Law enforcement officials “know they’ve got the wrong people, but as long as they can do it in the darkness, or as long as there’s no mass protest, then they can just say, ‘Hey. We got another leader off the streets. So what if he didn’t do it. We’ve been after him since the ’60s’ COINTELPRO,’” complained Hodari Abdul-Ali, executive director of the Imam Jamil Action Network.

“What’s needed is more public awareness of the fact that he’s an innocent man. He’s a political prisoner who is serving time for a crime that he did not do. If he’s guilty, he’s guilty of fighting for the rights of African Americans and, fighting for the rights of Muslims. And trying to make America the democracy that it claims to be. Yeah, he’s guilty of that,” said Mr. Abdul-Ali.

Imam Al-Amin’s second unjust sentence, his supporters insist, is his treatment in the Georgia prison system where he has been on 23-hour lock-down since 2002, despite many public complaints, even petitions from among the Muslim population at Reidsville that he join them for Jumu’ah prayers as their Imam.

He gets one hour out of the cell to shower and also to walk around, what is considered a ‘Dog Pen’ for exercises, according to Mrs. Al-Amin. Authorities even tried recently to humiliate him by passing his meals to him through a slot on the floor, his supporters pointed out. That practice was ended after many vocal complaints.

“The [Prison] Commissioner, when questioned on the phone [recently] by [Imam Al-Amin’s] brother Ed Brown, said, ‘We’ll consider [modifying his conditions] once the situation changes.’” said Sister Al-Amin. “He was asked, ‘What is the situation?’ He could not come up with anything. He doesn’t have any infractions against him. He would be considered a model prisoner anywhere else.”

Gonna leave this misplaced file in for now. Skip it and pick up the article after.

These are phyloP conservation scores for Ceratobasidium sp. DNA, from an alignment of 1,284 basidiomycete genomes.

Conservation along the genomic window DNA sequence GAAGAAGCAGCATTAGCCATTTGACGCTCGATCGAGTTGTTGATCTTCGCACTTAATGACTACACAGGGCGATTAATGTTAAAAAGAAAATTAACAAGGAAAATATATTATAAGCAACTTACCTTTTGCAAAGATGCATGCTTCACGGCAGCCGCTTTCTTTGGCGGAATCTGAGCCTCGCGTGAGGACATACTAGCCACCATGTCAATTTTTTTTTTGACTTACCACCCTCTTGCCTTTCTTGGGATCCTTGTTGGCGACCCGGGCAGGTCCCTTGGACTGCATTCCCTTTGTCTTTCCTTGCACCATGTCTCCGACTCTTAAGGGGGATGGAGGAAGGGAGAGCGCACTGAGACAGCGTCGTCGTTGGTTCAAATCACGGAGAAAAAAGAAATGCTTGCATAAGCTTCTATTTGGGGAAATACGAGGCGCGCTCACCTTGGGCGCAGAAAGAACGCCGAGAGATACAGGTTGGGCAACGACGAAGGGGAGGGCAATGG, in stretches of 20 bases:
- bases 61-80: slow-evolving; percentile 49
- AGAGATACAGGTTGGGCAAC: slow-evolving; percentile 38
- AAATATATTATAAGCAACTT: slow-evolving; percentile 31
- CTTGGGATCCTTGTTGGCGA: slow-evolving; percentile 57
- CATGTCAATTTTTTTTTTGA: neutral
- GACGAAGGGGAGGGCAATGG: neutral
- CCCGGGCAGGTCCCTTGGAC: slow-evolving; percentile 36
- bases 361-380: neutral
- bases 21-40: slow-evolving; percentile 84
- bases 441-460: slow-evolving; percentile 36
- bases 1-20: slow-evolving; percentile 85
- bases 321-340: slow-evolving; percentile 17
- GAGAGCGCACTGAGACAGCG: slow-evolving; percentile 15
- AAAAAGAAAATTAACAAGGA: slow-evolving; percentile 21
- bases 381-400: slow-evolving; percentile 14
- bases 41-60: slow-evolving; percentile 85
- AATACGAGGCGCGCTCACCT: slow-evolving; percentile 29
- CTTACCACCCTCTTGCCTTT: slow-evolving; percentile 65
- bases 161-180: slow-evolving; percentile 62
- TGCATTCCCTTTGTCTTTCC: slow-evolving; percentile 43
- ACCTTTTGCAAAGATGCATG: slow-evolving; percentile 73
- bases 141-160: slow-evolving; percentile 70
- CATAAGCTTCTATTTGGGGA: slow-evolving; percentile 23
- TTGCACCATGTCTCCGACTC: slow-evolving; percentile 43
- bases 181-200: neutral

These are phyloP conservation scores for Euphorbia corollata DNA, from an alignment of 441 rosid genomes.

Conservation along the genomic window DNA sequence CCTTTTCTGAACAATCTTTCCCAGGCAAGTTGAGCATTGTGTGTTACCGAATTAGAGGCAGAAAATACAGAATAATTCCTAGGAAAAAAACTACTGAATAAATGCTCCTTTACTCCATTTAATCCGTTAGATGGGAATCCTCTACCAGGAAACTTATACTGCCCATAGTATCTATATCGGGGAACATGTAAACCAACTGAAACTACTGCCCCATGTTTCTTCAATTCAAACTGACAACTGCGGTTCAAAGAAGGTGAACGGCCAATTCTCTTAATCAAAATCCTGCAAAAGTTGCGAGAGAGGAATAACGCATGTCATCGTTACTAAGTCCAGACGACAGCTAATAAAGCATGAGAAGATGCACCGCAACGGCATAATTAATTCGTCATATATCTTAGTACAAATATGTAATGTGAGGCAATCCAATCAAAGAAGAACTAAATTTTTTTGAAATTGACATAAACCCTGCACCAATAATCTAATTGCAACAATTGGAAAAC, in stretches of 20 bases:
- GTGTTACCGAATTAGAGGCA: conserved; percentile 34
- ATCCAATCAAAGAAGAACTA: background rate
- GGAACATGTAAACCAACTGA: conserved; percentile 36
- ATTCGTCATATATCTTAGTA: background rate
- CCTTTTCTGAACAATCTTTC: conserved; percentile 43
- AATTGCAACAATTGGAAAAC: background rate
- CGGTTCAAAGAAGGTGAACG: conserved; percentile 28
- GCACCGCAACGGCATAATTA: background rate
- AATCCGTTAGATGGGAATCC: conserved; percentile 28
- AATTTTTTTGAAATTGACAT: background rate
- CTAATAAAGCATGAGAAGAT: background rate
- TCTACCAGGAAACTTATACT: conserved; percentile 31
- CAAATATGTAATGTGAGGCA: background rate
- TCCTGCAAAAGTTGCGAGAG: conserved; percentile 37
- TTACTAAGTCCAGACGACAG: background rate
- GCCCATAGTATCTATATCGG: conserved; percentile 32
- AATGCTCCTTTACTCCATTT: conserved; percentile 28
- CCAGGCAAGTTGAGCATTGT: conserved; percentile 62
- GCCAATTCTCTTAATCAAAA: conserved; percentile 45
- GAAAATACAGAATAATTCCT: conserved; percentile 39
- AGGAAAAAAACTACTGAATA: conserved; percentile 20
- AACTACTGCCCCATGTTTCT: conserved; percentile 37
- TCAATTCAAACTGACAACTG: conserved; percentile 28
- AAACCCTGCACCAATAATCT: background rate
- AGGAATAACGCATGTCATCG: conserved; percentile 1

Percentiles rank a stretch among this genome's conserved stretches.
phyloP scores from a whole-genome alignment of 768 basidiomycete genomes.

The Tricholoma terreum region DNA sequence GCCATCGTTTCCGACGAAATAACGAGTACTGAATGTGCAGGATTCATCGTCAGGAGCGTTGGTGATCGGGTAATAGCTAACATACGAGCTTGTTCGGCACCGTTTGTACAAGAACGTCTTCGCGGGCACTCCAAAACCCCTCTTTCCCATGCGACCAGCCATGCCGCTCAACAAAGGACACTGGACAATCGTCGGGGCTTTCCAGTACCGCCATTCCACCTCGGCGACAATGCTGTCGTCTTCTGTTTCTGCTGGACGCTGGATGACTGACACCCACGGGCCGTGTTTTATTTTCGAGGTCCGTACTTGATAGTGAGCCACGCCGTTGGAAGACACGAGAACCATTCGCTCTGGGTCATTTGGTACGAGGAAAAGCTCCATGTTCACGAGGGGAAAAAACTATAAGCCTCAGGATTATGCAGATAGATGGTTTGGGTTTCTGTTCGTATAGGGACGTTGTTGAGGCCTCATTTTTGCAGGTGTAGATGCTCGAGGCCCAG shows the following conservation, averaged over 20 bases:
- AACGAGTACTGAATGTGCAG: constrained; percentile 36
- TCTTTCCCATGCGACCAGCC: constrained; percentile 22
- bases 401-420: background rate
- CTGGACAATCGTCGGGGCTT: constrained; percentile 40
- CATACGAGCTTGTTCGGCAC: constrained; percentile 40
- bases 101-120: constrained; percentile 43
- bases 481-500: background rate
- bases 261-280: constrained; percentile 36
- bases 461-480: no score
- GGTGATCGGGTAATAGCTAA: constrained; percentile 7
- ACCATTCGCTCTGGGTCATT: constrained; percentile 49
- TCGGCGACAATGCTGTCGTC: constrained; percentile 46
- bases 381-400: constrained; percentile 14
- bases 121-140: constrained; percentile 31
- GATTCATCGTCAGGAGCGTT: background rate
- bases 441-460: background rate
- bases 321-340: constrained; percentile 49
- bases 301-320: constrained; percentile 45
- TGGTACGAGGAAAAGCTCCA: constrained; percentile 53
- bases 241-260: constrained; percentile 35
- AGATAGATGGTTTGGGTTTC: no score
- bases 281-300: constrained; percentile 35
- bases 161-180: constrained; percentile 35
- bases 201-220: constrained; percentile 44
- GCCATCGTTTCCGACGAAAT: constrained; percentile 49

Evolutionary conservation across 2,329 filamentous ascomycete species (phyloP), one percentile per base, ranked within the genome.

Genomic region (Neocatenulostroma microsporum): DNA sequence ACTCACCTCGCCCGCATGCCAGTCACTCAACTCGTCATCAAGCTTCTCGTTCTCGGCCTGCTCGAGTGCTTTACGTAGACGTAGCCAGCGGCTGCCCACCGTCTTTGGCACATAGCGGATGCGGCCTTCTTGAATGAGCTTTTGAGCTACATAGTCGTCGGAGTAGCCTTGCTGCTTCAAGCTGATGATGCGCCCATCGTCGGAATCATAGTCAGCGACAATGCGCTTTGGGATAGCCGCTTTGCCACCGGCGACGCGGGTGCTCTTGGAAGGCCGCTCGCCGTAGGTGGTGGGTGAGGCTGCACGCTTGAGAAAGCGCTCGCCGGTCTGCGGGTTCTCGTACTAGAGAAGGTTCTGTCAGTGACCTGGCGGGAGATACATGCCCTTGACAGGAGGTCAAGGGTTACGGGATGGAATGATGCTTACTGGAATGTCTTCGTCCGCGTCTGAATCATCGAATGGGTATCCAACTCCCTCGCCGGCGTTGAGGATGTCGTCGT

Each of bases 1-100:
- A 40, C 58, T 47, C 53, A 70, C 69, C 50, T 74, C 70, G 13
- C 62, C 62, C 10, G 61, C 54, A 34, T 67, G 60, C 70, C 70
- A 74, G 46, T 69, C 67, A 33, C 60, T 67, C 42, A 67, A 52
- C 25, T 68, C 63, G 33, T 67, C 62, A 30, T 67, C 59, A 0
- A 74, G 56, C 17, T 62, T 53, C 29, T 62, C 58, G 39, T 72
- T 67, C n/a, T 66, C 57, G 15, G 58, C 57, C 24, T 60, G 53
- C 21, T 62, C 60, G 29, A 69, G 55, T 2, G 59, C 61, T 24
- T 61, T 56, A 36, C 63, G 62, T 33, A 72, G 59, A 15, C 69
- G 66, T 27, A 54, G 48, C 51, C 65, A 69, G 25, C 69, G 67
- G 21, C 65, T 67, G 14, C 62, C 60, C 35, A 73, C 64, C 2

And there is the fundamental injustice of his conviction, insists Imam Al-Amin’s wife. The Imam has been a target of government harassment since the 1960s when he was the leader of the Student Non-violent Coordinating Committee (SNCC). At that time he was known as H. Rap Brown and was known for militant civil rights rhetoric.

The fiery civil rights leader was singled out individually, by name, as a threat by FBI Counter Intelligence Program (COINTELPRO) agents. “Spiro Agnew, who was then governor of Maryland said: ‘Throw Brown in the jail and throw away the key,’” Nkechi Taifa, then Director of the Equal Justice Program at Howard University School of Law told The Final Call at the time of Imam Al-Amin’s trial in January 2002.

The facts in the case also strongly support Imam Al-Amin’s claims of innocence. There was testimony during the trial that within minutes of the shootout March 16, 2000, in which deputy Ricky Kinchen died, a caller to Atlanta’s 911 Emergency Telephone line reported seeing a bleeding man a few blocks from the scene of the confrontation, begging motorists for a ride. That fact is important because both Deputy Kinchen and his partner, Aldranon English, claimed to have wounded their assailant.